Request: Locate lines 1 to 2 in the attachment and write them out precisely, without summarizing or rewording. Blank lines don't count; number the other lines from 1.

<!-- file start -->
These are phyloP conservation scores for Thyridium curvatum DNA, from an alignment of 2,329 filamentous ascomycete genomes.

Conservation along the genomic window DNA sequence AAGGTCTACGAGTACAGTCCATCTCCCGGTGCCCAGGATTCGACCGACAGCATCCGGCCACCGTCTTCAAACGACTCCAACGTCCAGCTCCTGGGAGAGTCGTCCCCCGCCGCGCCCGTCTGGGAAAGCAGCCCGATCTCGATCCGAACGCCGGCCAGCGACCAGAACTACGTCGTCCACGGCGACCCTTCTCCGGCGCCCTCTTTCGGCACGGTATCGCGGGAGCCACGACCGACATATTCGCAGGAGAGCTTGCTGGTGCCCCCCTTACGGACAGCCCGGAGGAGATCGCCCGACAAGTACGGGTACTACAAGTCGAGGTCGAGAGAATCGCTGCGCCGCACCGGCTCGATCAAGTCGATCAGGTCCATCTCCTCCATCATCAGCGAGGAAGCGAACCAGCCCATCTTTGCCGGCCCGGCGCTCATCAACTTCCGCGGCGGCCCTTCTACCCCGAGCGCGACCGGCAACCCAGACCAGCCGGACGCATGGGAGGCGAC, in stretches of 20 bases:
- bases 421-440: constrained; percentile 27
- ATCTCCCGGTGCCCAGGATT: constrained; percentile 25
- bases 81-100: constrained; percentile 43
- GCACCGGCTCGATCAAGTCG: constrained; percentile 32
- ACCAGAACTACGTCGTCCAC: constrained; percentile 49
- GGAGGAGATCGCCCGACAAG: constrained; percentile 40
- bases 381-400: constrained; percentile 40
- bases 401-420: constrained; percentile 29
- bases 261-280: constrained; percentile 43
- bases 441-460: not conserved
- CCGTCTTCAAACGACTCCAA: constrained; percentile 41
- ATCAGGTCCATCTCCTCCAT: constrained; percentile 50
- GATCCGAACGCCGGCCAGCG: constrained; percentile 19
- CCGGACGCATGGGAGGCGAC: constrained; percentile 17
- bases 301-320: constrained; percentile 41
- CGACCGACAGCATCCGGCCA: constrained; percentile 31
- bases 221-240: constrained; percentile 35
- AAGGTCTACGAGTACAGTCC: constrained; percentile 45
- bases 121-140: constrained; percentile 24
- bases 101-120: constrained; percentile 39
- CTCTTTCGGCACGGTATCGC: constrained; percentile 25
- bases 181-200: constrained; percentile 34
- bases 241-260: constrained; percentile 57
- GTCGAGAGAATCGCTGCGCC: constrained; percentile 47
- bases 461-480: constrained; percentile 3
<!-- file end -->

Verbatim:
These are phyloP conservation scores for Thyridium curvatum DNA, from an alignment of 2,329 filamentous ascomycete genomes.

Conservation along the genomic window DNA sequence AAGGTCTACGAGTACAGTCCATCTCCCGGTGCCCAGGATTCGACCGACAGCATCCGGCCACCGTCTTCAAACGACTCCAACGTCCAGCTCCTGGGAGAGTCGTCCCCCGCCGCGCCCGTCTGGGAAAGCAGCCCGATCTCGATCCGAACGCCGGCCAGCGACCAGAACTACGTCGTCCACGGCGACCCTTCTCCGGCGCCCTCTTTCGGCACGGTATCGCGGGAGCCACGACCGACATATTCGCAGGAGAGCTTGCTGGTGCCCCCCTTACGGACAGCCCGGAGGAGATCGCCCGACAAGTACGGGTACTACAAGTCGAGGTCGAGAGAATCGCTGCGCCGCACCGGCTCGATCAAGTCGATCAGGTCCATCTCCTCCATCATCAGCGAGGAAGCGAACCAGCCCATCTTTGCCGGCCCGGCGCTCATCAACTTCCGCGGCGGCCCTTCTACCCCGAGCGCGACCGGCAACCCAGACCAGCCGGACGCATGGGAGGCGAC, in stretches of 20 bases: